One thing that our describe-location function doesn't do is tell us about the exits in and out of the current location to other locations. Let's write a function that describes these exits, starting with one exit:

(defun describe-exit
  (((match-exit object obj direction dir))
    (++ "There is a " obj " going " dir " from here.")))

Let's try it out first and then figure out how to use it. To try it, we're going to need some testing data, though:

lfe> (set test-exit (car (place-exits
                        (car (state-places state)))))
#(exit "west" "door" garden)

There: that gives us the first exit in the list of exits we got back from the place-exits call. Let's try these out:

lfe> (describe-exit test-exit)
"There is a door going west from here."

Now we can describe an exit, but see what we had to do to get our exit data? (place-exits ...) returns a list (and we called car to get the first element of that list). All of the place records have a list of exits (even if there's only one of them). As such, we need a function what will describe one or many exits. Sounding familiar? Good! You're catching on!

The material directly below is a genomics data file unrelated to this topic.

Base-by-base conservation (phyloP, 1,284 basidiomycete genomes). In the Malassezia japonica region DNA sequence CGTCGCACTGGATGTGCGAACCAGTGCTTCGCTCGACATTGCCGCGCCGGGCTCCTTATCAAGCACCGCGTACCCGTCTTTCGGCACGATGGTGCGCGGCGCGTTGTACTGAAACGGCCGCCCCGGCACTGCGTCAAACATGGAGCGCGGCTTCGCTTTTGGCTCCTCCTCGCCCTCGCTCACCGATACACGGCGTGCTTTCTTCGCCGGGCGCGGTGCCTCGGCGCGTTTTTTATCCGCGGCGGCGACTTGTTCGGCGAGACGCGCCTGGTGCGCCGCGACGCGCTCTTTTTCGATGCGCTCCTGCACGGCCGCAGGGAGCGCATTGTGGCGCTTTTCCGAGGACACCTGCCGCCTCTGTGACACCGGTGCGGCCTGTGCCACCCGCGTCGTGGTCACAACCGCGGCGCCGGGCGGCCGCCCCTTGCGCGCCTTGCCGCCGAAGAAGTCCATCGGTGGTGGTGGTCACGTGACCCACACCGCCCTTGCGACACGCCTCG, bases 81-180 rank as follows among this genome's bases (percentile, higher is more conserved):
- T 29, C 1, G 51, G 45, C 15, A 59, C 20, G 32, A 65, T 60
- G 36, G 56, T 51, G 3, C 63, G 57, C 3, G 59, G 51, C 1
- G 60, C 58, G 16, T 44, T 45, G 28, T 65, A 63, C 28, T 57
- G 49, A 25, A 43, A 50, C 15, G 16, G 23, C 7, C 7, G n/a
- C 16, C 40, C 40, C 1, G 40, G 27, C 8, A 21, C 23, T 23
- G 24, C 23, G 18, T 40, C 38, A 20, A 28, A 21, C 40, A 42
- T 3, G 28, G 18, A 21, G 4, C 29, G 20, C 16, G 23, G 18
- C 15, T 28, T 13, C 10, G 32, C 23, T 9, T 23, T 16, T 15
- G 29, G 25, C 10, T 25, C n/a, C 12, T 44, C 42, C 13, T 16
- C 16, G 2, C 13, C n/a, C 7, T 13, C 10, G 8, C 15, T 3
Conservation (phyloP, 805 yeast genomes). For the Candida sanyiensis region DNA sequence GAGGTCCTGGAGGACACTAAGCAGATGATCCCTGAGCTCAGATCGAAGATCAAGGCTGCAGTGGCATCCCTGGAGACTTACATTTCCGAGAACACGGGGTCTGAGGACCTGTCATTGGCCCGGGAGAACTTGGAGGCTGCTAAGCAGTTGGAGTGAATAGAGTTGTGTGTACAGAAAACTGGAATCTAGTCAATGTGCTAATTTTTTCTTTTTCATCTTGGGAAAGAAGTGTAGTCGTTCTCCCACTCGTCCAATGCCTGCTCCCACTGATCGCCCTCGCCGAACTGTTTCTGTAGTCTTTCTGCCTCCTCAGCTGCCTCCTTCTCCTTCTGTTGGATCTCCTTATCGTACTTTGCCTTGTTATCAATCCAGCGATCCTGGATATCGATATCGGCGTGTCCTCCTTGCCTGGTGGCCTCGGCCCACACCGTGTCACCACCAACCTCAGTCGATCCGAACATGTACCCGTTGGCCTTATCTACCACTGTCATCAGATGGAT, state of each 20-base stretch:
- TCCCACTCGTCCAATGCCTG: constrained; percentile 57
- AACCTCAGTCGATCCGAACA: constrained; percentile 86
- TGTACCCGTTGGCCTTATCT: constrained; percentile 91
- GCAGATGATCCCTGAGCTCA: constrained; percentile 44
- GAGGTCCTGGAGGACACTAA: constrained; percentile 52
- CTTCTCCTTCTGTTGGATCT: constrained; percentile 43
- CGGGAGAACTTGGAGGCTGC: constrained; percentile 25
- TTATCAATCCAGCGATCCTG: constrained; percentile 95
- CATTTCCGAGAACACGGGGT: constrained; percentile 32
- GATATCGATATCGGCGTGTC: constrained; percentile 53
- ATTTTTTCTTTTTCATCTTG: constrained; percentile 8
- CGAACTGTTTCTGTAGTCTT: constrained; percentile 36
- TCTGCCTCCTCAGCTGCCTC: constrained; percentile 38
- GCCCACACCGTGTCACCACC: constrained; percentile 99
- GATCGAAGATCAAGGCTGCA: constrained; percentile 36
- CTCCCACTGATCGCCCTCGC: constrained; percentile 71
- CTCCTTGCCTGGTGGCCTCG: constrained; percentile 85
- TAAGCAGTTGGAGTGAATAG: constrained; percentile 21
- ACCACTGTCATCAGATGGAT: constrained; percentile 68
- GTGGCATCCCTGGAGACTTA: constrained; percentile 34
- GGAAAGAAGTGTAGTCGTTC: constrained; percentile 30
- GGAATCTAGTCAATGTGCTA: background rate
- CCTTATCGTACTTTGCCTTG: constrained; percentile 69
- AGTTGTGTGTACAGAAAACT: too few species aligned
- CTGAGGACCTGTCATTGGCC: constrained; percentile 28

In fact, it's so familiar, we can use the same get-here function that we used before!

(defun describe-exits (game-state)
      (place-exits (get-here game-state)))
    " "))

What our describe-exits function does is build a list of strings and then joins them together with a space.

But we skipped over something. Remember how we used lists:map before? By passing it a lambda? Well here, we're passing it a named function, not an anonymous function. To pass a function, you need to put #' in front of the function name, and then it's arity after the function name. So, we get a list of the exits records, pass each record to describe-exit/1, and with the resulting list of exit descriptions, join them together using a single space.

Let's try this new function:

lfe> (describe-exits state)
"There is a door going west from here. There is a stairway going upstairs from here."


Next, we'll want to find things ...